Of the 7.9 million households in the UK receiving child benefit, around 3 percent – more than 200,000 households – may not be benefiting from national insurance credits because the child benefit is claimed by the higher earner in the household. Your state pension entitlement can be built up using child benefit credits, providing your child is under 12 and you are not currently working or contributing towards national insurance. If the parent does not register for child benefit, they may forgo their national insurance credits, and therefore part of their future state pension. The figures were provided to the Treasury Committee by HM Revenue and Customs (HMRC).
In general, people need 35 qualifying years of national insurance contributions to be entitled to the full new state pension.
The snapshot figures, provided to the Treasury Committee by HM Revenue and Customs (HMRC), do not mean these people will definitely not get their full state pension entitlement as they may build up sufficient qualifying years over their life.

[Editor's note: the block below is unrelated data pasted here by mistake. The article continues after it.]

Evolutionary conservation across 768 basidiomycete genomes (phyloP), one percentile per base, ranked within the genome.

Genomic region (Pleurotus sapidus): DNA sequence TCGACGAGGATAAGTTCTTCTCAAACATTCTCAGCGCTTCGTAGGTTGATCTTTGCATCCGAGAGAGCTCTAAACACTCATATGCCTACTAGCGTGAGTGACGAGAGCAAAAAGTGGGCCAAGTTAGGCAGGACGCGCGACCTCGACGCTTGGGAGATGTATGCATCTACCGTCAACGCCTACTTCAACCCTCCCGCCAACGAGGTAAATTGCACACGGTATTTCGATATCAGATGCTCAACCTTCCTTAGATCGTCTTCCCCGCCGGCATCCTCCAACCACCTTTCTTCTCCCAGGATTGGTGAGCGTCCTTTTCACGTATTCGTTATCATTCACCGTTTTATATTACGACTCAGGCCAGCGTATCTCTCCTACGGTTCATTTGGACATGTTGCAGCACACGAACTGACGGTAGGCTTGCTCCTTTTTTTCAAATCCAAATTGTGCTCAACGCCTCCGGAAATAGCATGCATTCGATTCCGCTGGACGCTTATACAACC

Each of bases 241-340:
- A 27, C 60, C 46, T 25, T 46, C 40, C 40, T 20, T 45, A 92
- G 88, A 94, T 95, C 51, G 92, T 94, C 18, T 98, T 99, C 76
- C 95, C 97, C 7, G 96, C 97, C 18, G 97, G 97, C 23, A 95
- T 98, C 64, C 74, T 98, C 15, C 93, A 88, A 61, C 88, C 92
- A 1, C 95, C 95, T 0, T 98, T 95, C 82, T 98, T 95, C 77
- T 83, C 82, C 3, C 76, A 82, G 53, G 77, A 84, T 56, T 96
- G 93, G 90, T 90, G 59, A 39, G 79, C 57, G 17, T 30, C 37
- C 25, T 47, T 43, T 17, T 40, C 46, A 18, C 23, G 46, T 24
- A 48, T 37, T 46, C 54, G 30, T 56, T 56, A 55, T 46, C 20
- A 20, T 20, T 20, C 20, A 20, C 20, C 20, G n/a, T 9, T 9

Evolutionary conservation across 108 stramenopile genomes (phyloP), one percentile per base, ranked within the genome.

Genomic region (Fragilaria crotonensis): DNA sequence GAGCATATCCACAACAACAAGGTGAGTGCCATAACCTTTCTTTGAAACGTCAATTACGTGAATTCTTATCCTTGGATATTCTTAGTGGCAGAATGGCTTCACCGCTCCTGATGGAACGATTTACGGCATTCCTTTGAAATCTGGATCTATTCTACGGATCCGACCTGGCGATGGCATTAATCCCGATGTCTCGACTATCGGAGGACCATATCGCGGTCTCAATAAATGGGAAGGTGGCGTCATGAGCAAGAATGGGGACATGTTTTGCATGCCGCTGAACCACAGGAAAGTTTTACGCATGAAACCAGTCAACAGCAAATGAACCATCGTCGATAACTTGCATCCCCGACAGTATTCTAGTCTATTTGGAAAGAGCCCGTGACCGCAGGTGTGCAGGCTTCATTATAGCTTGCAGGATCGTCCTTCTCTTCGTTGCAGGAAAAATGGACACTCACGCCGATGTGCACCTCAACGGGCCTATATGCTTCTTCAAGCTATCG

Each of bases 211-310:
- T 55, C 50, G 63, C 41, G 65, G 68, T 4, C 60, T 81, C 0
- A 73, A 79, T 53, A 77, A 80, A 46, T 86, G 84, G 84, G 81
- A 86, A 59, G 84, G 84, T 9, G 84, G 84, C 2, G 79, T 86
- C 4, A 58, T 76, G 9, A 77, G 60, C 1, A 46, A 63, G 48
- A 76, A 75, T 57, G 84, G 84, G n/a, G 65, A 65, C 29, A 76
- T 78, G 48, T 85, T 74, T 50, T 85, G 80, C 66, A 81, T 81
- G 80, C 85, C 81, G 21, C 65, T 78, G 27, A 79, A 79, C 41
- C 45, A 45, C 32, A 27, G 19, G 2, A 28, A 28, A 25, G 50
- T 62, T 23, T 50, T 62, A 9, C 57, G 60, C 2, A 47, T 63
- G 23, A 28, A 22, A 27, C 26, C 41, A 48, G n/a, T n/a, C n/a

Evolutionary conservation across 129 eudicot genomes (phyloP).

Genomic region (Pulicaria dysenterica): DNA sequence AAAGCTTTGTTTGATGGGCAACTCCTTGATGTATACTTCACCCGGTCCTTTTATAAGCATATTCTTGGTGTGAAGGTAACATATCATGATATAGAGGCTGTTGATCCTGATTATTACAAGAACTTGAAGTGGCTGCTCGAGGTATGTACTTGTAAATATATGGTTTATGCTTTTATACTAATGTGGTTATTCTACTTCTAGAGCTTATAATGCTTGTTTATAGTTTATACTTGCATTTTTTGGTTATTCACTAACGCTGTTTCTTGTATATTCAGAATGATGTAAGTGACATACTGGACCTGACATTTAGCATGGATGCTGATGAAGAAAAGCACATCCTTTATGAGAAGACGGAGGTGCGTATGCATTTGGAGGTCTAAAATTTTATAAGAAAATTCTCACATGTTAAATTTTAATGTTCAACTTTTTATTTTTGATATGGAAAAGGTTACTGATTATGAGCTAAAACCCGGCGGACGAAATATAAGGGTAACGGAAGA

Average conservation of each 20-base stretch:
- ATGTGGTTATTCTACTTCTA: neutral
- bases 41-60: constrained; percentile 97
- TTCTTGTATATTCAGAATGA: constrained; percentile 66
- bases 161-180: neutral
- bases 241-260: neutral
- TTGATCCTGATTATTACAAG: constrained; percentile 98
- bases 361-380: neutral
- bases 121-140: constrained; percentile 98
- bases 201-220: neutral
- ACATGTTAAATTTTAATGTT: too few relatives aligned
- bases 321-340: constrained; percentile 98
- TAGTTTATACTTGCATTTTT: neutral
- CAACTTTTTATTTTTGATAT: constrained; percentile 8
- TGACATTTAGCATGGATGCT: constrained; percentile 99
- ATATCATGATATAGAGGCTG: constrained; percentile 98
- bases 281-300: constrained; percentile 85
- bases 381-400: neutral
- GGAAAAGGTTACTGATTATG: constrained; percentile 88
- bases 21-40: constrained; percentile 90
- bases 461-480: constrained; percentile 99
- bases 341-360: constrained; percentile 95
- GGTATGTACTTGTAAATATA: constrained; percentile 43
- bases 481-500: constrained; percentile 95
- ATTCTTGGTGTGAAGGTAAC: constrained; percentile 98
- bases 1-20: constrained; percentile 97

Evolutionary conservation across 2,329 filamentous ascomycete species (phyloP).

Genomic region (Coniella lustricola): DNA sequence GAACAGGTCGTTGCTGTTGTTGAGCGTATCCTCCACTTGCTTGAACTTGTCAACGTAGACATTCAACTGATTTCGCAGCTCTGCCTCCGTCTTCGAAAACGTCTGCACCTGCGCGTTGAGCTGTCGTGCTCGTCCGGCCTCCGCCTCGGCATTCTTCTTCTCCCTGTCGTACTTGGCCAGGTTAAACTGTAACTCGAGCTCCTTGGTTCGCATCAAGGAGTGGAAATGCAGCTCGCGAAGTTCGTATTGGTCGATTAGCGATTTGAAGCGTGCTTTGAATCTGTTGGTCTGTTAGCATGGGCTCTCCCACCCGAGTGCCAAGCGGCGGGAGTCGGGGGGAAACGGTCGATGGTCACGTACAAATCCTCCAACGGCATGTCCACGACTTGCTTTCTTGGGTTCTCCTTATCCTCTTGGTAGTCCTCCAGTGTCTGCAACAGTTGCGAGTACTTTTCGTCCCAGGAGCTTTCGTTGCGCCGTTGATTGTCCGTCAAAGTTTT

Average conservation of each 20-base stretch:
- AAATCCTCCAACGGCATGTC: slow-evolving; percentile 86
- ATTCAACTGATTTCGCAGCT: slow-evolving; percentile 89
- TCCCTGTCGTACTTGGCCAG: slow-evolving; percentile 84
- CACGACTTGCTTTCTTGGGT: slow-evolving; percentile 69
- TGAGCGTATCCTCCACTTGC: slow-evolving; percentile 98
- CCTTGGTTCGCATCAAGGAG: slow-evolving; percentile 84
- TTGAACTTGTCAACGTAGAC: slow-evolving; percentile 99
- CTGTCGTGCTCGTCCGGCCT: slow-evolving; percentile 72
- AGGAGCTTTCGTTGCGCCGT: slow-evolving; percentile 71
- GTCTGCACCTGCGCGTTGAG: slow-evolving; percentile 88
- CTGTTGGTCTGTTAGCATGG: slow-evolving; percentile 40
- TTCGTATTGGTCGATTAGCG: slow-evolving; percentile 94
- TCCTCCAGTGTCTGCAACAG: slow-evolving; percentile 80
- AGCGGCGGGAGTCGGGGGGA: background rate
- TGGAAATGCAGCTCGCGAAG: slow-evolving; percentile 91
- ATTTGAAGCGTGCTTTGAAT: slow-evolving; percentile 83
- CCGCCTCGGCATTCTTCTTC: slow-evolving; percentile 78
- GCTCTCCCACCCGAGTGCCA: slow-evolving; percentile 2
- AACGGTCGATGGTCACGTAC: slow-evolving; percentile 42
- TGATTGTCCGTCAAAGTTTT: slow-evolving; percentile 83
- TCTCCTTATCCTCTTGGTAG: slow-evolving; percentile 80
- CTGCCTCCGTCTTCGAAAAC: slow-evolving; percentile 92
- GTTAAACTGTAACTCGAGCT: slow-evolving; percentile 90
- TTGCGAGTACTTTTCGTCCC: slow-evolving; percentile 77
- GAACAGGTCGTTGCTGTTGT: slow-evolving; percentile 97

The state pension age is currently 65 for both men and women, but this is due to reach 66 by 2020.
By 2028, Britons are set to see this figure climb higher with plans for it to become 67, before eventually hitting 70.
The full new state pension is £164.35 per week.
The UK Government website advises the actual amount you get will depend on your National Insurance record.
Nicky Morgan, who chairs the committee, said: “The Treasury Committee has long-warned the Government of the risk that for families with one earner and one non-earner, that if the sole earner claims child benefit, the non-earner, with childcare commitments, forgoes national insurance credits and, potentially therefore, their entitlement to a full future state pension.
“New figures today from HMRC show that over 200,000 parents may be in this situation, and therefore missing out on their pension.
“Now we have an idea of the scale of this problem, the Government needs to pull its finger out and make sure people are aware of the issue and know how to put it right.”
A Government spokesperson said: “We want people to get the state pension they are entitled to, and have made it easier for state pension credits to be transferred between parents, so that no one loses out.”